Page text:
KWR’s conducts research into the impact, among others, of climate change, nutrients, water management and site management on biodiversity and groundwater recharge, and also studies the effects of restoration measures. We thus contribute to achieving nature objectives, to a sustainable freshwater provision for drinking water, agriculture and nature, and to improving the urban environment.
Sustainable water management for nature conservation
Our experts research the possibilities open to sustainable water management to bring about the conservation, restoration and development of nature (biodiversity). To this end, we carry out ecohydrological system analyses, for example, within the programme of the Dutch OBN Knowledge Network for Nature Restoration and Management. Using lysimeters, we measure the evapotranspiration from natural vegetations to better quantify the groundwater recharge. We also develop dynamic models that allow us to explain and predict the biodiversity in natural areas, as a function of climate change, nitrogen deposition, water management and site management. We make use of new technologies, such as the application of drinking water sludge in natural areas as a means of reducing phosphorus availability, and Remotely Piloted Aircraft Systems (RPAS) – drones – to monitor vegetation development.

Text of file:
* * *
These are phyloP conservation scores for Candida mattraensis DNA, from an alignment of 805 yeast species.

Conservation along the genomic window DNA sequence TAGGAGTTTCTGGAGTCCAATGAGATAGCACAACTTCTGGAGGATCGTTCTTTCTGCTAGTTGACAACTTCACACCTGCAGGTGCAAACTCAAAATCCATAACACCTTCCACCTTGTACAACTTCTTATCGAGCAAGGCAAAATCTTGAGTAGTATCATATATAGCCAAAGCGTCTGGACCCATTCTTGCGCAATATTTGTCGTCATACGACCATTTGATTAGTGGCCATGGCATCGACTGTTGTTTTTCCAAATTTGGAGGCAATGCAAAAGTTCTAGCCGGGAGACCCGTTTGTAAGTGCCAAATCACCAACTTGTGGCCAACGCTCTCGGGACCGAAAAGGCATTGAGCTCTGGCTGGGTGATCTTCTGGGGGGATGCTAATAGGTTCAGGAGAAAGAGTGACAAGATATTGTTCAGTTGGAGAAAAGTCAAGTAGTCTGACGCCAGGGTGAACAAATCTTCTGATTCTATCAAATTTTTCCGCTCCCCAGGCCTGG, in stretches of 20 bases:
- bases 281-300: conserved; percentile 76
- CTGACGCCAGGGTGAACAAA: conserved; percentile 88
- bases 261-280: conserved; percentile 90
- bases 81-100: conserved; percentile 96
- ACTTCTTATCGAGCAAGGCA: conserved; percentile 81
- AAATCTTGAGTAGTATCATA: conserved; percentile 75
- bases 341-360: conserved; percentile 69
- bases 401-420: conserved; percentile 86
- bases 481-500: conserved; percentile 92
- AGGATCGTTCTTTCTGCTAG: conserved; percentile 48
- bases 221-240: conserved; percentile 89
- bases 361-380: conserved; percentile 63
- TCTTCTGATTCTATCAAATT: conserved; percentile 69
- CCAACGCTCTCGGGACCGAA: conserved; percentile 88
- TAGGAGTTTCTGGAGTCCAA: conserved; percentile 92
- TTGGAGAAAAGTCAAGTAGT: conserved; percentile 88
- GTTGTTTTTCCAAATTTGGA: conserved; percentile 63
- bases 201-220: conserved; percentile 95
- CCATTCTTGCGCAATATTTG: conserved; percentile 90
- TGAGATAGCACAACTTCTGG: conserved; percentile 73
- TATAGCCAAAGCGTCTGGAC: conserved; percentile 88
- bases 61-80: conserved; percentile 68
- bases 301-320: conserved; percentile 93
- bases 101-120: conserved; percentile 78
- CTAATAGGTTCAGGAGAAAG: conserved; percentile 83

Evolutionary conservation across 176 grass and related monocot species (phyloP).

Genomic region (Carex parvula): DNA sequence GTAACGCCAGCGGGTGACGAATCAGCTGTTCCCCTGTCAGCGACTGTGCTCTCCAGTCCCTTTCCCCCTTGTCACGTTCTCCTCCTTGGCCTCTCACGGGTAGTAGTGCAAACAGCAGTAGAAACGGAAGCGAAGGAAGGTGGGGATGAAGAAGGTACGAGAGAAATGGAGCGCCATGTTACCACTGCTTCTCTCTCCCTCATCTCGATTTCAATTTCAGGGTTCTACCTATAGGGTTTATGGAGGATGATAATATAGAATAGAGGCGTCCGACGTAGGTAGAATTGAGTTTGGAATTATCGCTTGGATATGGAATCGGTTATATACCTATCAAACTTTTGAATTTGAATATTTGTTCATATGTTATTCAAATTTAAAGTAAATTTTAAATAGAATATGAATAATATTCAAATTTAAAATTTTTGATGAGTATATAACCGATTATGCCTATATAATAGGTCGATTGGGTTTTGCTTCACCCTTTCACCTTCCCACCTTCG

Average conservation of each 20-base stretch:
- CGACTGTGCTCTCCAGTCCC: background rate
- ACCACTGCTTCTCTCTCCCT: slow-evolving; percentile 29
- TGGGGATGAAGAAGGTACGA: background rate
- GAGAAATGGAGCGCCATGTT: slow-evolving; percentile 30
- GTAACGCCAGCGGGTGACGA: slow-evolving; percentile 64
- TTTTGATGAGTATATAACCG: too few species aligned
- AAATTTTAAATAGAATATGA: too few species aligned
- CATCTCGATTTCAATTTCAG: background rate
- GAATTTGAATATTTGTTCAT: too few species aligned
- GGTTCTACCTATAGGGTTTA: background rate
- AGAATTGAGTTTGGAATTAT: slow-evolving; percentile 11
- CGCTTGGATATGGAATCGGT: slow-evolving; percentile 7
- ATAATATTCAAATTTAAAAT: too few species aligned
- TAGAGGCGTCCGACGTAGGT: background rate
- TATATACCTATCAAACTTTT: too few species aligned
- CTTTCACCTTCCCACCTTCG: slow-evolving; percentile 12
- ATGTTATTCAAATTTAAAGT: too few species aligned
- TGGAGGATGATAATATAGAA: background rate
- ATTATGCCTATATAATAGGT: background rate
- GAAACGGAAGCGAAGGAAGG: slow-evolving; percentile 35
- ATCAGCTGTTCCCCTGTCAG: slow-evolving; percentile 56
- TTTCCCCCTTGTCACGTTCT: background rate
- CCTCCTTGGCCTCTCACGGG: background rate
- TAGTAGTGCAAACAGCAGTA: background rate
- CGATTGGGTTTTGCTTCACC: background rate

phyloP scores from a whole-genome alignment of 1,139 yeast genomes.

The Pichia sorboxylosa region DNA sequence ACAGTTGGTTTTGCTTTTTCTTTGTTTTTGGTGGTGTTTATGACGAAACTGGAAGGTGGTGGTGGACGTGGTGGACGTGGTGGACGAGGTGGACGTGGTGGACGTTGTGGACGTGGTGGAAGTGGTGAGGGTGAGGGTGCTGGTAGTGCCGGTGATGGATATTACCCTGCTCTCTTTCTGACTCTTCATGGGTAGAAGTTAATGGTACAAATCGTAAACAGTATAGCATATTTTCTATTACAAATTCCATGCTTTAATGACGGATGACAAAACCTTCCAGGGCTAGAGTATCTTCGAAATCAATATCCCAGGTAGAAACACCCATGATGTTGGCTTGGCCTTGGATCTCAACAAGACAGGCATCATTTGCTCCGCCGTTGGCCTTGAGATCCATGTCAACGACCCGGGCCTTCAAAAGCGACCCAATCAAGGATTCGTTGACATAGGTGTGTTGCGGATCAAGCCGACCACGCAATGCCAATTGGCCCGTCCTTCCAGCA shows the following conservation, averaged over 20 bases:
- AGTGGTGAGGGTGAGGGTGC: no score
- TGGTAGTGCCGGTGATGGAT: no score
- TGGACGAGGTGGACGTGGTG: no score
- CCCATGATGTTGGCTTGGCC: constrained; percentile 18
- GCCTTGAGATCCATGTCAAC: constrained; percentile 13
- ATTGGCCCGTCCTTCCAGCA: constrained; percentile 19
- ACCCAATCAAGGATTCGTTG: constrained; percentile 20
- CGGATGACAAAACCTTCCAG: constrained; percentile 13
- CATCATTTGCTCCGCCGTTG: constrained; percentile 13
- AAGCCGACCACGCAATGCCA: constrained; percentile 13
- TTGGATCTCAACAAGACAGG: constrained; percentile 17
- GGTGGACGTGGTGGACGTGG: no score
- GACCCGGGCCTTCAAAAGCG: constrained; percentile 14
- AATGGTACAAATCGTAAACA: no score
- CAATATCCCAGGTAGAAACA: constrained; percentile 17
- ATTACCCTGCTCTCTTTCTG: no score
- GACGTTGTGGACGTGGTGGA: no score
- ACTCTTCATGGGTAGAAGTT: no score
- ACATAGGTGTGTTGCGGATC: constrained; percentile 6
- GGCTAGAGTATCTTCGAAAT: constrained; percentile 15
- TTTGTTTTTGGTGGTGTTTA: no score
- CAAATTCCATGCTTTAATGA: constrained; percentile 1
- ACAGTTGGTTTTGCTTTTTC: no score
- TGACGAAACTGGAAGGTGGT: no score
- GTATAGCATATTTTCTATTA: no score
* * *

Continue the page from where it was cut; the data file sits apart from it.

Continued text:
Sophisticated water management for sustainable freshwater provision
When it comes to water supply, we carry out field and model research, which allows us to both quantify and manage freshwater supply via innovative technological solutions. This contributes to a robust water provision for agriculture, industry, drinking water and nature. By implementing smart measures in the field, such as subirrigation, reuse of (industrial) effluent, controlled drainage and water-balance management through targeted vegetation management, water shortages can be redressed in dry periods.
Climate change asks for blue-green solutions
To mitigate the impact of climate change, we work on smart combinations of water technology and ecology for the urban environment. For example, we combine nature with water storage, so that imminent water shortages or heat stress can be prevented and the city’s biodiversity strengthened. Take for instance solutions like optimal evaporation and cooling of ‘blue-green’ roofs with a closed water loop, as currently under study at Smartroof 2.0 in Amsterdam.